More than a thousands music fans gathered for a free concert in Barcelona to test whether same-day Covid screening can make live events safe.
After passing an antigen screening, 500 of the volunteers were randomly selected to enjoy the event inside the city’s Sala Apolo theatre on Saturday.
The other 500 who did not get selected in the medical study were sent home to form a control group that will allow the organisers to analyse if there was any contagion inside the concert hall despite the screening with antigen tests.
The diagnostic test produces results in 15 minutes as compared to several hours, or days, later, but is not as accurate as other types of tests.
Carolina Rius participated in the study so she could finally experience a concert without having to remain seated and two metres apart, as currently dictated by health authorities.
The 56-year-old said: ‘I really, really missed going to concerts, above all to hear some rock ‘n’ roll. I don’t feel like a guinea pig. I feel like I am taking a stand.
‘The world of culture, and above all the concert halls, are having a very bad time of it and I don’t want them to shut for good.
‘And if they end up choosing me in the draw to go to a concert, that will be the cherry on top.’
The study is organised by Barcelona’s The Fight AIDS and Infectious Diseases Foundation along with the Primavera Sound music festival. The study was given the go-ahead by the regional authorities in northeast Catalonia.
Dr Boris Revollo, the virologist who designed the study’s protocols, said: ‘This is not a party, this is a scientific study.’
He insisted that the use of same-day antigen screening for large events wasn’t a substitute for face masks and other sanitation rules, but he believed it could be a powerful tool to help make large events safe enough until vaccines are widespread enough to beat back Covid-19.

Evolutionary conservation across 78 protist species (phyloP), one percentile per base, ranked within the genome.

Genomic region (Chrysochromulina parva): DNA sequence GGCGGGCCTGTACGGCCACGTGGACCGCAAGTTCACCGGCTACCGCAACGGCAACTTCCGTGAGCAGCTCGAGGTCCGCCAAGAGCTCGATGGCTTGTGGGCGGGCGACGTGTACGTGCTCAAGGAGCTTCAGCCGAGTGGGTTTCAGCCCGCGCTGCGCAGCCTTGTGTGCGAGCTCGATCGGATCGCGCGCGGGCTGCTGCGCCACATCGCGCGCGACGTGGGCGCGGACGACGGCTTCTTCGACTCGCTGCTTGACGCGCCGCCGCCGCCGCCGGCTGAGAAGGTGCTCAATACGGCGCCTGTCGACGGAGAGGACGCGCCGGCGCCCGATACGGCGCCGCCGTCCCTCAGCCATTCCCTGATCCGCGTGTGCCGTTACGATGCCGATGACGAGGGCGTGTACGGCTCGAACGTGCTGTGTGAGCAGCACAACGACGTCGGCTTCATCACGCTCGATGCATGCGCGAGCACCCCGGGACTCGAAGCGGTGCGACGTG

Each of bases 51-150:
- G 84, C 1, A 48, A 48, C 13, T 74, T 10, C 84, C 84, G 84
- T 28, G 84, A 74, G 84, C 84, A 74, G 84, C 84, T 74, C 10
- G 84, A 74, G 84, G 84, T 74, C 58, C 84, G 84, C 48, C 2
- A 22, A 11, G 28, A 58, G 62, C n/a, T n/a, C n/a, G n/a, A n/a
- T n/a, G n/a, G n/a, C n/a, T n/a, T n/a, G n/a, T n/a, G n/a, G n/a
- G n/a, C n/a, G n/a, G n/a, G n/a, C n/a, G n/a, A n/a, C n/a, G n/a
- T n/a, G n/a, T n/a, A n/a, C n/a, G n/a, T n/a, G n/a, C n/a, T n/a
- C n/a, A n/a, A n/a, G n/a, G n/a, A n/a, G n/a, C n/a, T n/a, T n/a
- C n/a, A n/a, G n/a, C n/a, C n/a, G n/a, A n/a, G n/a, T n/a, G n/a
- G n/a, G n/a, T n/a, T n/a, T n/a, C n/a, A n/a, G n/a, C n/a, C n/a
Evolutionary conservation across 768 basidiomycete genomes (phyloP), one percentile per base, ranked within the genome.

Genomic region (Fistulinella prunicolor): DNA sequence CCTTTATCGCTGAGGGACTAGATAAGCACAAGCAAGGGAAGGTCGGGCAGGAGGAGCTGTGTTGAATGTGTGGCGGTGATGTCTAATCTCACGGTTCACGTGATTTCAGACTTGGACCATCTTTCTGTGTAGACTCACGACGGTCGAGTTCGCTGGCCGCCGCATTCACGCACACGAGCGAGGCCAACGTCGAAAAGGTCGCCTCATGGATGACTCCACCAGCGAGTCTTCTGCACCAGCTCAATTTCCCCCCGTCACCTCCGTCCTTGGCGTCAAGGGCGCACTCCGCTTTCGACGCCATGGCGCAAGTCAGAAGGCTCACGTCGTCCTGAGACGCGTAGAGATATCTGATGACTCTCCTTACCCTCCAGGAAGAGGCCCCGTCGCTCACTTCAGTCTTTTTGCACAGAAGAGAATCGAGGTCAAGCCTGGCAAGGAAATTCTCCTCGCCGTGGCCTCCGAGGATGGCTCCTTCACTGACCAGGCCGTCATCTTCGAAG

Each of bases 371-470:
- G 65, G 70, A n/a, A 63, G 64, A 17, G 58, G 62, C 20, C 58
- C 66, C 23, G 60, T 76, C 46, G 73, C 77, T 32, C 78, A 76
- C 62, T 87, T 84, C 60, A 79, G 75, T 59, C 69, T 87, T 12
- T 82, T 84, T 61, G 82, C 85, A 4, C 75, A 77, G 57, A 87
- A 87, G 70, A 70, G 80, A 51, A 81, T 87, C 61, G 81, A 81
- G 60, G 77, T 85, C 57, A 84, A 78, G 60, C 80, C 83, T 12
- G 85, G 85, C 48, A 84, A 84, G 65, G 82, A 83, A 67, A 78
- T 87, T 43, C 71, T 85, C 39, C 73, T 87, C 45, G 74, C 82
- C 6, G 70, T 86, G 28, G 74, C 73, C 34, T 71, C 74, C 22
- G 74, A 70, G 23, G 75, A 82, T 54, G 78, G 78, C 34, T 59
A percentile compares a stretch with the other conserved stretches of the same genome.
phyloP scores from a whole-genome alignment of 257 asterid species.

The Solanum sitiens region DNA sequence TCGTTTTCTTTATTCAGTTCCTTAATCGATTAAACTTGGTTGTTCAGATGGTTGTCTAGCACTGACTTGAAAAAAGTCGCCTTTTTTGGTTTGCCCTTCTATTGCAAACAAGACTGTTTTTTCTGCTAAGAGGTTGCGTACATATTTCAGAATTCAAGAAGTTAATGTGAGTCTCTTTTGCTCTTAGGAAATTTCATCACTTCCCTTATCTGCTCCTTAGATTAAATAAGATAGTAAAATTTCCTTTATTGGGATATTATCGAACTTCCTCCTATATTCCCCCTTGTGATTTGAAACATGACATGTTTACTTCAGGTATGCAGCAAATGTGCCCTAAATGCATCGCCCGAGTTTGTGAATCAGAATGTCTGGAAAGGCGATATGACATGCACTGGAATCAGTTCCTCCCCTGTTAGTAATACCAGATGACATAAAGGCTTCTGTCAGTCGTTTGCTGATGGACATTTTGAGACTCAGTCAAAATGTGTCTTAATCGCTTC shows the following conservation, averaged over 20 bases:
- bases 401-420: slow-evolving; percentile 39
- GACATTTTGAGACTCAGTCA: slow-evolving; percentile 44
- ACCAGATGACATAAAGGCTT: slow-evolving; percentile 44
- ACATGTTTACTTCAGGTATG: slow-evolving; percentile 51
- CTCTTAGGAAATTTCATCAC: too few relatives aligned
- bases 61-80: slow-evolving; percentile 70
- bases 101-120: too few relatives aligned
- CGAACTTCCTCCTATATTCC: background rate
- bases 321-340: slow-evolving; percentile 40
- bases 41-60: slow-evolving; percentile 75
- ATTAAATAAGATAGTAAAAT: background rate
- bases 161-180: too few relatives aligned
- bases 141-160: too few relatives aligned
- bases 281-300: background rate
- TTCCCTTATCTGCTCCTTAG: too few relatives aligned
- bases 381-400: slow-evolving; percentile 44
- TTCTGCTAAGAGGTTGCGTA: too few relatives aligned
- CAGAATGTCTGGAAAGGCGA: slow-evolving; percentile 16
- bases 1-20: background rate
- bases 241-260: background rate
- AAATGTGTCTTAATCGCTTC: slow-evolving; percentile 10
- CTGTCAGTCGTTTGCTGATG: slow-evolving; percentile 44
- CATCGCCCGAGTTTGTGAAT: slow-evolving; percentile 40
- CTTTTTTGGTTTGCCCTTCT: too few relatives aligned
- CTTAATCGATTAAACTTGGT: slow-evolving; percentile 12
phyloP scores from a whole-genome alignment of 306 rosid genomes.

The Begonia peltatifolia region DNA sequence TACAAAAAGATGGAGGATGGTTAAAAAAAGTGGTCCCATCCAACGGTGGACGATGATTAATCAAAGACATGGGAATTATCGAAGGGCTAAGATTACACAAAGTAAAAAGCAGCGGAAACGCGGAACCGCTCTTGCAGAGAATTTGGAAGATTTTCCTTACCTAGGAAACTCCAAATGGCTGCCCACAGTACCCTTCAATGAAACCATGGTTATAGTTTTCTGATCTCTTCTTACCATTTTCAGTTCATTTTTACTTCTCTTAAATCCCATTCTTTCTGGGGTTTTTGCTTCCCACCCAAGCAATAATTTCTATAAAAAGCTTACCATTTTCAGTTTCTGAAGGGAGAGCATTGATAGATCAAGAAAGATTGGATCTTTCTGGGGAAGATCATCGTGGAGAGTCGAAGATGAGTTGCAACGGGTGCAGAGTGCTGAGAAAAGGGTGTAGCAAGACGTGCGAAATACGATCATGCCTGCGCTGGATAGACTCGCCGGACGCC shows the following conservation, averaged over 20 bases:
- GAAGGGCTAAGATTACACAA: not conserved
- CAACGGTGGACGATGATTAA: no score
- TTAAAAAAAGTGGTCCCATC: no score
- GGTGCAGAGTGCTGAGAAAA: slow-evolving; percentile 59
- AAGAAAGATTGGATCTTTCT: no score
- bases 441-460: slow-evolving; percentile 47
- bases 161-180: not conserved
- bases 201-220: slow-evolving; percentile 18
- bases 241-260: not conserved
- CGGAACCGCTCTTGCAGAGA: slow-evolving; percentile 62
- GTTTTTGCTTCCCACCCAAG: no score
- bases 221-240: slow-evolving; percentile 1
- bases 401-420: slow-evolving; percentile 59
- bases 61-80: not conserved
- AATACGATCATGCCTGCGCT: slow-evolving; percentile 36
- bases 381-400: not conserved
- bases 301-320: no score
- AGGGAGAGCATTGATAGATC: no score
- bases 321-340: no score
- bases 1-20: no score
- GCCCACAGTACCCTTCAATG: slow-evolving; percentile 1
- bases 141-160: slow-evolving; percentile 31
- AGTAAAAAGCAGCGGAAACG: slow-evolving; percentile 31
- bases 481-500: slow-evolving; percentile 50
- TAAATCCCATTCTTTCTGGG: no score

He said: ‘This could be useful in all types of events, from cultural events, to business congresses, to sporting events.
‘And young people, as we have seen, are holding their own clandestine parties because they have no other outlet.’
The 500 allowed into the five-hour music festival of rock groups and disc jockeys were required to wear FFP2 face masks and use hand disinfectant.
But social distancing on the concert floor wasn’t enforced in an attempt to get as close as possible to a real concert atmosphere. The crowd revelled in the newfound freedom, dancing closely together and jostling one another for a bit of fun.
The face masks stayed put except in the upstairs bar where organisers allowed them to be removed to have the one drink volunteers were treated to. Some people also indulged in hugs with friends.
All 1,000 of the volunteers will also undergo two PCR tests, which have a higher capacity to detect the virus than the same-day antigen test, first on Saturday before the concert and then again eight days later.
Revollo said these PCR tests will allow him and his fellow investigators to determine if any infected people got past the same-day antigen screen and, if so, did they infect others inside the show.
Spain is still under limited restrictions for the pandemic that has killed a confirmed 47,600 residents.
Concert halls have been one of the hardest hit sectors by the health restrictions applied in Spain, twice being completely shut down for several months.
In November, an association representing concert halls in Spain said that more than 25,000 shows had been cancelled because of the pandemic, costing the industry €120million ($145m) in lost revenue.
Halls were only recently allowed to reopen in Barcelona but at 50 per cent capacity or a maximum of 500 people.
Epidemiologist Joan Cayla, who has no connection to the study, said that while ‘vaccines are still far off’ before they reach everyone, even the successful use of antigen testing wouldn’t eliminate the need to keep events small and highly controlled.
‘It is very important that those attending the event act responsibly,’ Cayla said. ‘A certain risk of causing an outbreak exists.’